From: Ray Recchia (email@example.com)
Date: Tue 06 May 2003 - 01:14:48 GMT
Thanks for the effort Chris. Don't sweat it too much. I may try to look
Wilson after I finish his book and I'll see if he has any examples
Jake, I think the term "atavism" is fairly close to what I'm looking for,
but it doesn't seem quite the same. Atavism would seem to cover the stage
where the spotting mechanism disappears with point mutations but not the
potentially quicker re-evolution of the spots again when the environmental
condition for their selection re-appears.
The book 'Darwin's Cathedral' by the way has more to do with cultural
selection of religions. The idea for latent adaptation came when he was
discussing guppy species differences in response to different types of
predation. Because the differences in predation seem to me to be things
that might fluctuate within the environment on a fairly frequent basis I
thought something like a 'latent adaptation' might end up present within
At 05:48 PM 5/5/2003 -0700, you wrote:
>aren't point mutations those undesirable things that "bad" dna have? heh. I
>don't think that species would evolve to include point mutations since this
>would mean screwing up all of their dna. think more. if a species is both
>gray and spotted, when gray is good and spots are bad (since it wouldn't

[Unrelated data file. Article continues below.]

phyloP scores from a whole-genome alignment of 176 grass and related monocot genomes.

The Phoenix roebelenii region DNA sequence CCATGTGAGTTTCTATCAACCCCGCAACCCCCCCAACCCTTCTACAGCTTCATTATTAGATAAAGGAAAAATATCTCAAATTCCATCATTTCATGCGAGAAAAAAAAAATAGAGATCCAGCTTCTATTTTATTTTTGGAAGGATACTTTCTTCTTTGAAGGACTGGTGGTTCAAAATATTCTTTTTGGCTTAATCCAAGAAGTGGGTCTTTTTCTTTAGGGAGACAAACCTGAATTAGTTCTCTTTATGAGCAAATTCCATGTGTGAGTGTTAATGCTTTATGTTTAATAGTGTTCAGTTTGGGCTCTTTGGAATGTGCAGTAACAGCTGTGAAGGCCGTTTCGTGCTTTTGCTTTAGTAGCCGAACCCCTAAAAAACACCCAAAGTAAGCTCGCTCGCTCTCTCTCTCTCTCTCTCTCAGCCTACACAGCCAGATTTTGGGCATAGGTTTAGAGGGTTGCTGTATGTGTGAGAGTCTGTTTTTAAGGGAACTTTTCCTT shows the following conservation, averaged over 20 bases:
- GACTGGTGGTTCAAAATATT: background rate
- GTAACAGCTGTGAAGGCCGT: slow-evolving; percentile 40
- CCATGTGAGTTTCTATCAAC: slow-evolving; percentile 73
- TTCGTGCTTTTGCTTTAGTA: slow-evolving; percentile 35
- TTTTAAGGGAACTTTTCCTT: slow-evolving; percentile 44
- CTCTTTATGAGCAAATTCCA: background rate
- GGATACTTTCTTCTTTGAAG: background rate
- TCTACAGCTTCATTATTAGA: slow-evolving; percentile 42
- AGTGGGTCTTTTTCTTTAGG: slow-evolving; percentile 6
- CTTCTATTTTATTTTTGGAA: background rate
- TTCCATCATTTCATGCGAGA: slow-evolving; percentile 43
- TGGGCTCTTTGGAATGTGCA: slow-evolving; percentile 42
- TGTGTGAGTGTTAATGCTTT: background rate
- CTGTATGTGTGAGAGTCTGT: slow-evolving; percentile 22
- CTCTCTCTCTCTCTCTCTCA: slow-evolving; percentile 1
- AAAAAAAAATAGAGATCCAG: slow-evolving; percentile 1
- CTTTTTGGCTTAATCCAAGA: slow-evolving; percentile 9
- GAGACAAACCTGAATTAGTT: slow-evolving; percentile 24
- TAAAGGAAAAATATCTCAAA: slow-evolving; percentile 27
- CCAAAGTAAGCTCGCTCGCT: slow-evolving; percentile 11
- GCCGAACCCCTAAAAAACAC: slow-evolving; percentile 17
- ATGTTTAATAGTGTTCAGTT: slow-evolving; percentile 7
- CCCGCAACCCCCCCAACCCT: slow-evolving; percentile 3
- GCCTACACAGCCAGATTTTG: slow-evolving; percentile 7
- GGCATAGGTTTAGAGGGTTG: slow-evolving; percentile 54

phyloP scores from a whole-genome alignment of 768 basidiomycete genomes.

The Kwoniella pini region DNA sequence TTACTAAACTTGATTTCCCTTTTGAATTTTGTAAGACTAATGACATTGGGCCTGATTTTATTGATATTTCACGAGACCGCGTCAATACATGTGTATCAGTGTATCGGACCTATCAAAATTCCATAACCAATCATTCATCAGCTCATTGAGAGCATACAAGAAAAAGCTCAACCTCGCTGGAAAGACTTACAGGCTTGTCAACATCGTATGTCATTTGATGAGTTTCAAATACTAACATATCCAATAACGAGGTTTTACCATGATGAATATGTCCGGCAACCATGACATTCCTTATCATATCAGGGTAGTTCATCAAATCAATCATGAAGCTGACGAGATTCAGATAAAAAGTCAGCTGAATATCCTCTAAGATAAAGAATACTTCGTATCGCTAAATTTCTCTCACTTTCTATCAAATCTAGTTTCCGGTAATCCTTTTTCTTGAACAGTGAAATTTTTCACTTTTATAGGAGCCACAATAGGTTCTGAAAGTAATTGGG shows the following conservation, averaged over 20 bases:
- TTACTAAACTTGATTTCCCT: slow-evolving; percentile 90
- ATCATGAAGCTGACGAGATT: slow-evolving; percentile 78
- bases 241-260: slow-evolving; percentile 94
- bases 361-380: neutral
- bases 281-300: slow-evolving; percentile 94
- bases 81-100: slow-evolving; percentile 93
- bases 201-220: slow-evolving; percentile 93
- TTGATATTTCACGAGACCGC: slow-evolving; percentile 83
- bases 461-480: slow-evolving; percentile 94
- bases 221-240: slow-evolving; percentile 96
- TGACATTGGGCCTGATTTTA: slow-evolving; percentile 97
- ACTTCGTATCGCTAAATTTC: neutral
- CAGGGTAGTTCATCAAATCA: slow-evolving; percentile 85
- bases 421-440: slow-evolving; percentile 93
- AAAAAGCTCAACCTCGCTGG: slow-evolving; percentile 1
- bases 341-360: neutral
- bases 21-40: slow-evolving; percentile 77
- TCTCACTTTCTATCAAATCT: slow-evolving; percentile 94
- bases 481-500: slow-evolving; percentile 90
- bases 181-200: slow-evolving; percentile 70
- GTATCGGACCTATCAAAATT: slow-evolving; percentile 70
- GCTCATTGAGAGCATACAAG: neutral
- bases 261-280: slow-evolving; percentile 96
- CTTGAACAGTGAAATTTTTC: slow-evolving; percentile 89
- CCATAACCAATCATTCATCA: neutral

>un-evolve the spots hm?) won't it like, get killed? that's not good. read
>selfish gene, by dawkins. best dna book out there.
I don't think you got it. I'll spell it out a bit more clearly
Under environmental condition 1 a bland grey animal is better camouflaged.
Environmental condition 2 arrives. Grey bland animals are no longer the
Over time our species slowly evolves the ability to appear with
spots. Under environmental condition 2 spotted animals are better camouflaged.
Environmental condition 1 returns. Now spots are no longer the best
Instead of completely eliminating all the genes for spots, they are just
disabled with point mutations that prevent the genes from expressing
themselves and the species returns to its grey state.
Environmental condition 2 returns. Now spotting can reappear much more
quickly because instead of having to re-evolve the entire spotting
mechanism only the disabling point mutations have to be reversed.
I don't think this is something Dawkins discusses, although I see nothing
in his ideas that would contradict the possibility of it happening. I did
read 'The Selfish Gene' and I agree that it is quite a good book.
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